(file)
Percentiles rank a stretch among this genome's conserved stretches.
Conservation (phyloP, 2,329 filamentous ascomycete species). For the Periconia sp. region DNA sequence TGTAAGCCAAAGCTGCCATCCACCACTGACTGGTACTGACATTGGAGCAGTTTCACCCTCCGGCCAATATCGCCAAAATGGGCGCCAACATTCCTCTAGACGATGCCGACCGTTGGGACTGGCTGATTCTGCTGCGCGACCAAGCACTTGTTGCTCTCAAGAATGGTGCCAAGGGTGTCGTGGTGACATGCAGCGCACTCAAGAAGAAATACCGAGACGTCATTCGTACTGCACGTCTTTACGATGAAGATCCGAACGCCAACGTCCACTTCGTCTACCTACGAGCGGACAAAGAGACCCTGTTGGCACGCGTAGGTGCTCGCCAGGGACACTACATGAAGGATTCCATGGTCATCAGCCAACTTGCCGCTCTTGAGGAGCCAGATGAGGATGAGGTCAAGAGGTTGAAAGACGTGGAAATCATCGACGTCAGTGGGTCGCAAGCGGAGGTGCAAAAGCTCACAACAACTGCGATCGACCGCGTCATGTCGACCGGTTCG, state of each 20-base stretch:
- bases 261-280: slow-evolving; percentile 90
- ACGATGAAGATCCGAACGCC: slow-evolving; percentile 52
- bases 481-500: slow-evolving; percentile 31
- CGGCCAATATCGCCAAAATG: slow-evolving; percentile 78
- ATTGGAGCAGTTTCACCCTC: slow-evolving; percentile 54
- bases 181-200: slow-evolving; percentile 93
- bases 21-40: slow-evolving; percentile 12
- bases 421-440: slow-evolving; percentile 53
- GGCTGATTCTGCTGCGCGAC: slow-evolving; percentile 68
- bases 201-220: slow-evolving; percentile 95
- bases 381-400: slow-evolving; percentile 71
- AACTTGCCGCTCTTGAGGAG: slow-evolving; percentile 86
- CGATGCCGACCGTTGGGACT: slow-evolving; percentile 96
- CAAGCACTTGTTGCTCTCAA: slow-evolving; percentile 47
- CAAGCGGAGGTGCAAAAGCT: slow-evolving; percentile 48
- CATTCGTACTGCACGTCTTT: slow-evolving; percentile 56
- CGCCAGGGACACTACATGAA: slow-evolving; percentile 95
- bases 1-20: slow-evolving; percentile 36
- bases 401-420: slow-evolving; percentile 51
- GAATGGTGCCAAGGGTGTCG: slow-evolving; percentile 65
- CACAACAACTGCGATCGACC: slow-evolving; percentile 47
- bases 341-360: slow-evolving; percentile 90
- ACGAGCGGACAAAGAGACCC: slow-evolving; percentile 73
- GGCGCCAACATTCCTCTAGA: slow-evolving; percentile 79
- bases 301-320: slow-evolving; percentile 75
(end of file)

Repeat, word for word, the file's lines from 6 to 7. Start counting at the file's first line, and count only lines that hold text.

- CGGCCAATATCGCCAAAATG: slow-evolving; percentile 78
- ATTGGAGCAGTTTCACCCTC: slow-evolving; percentile 54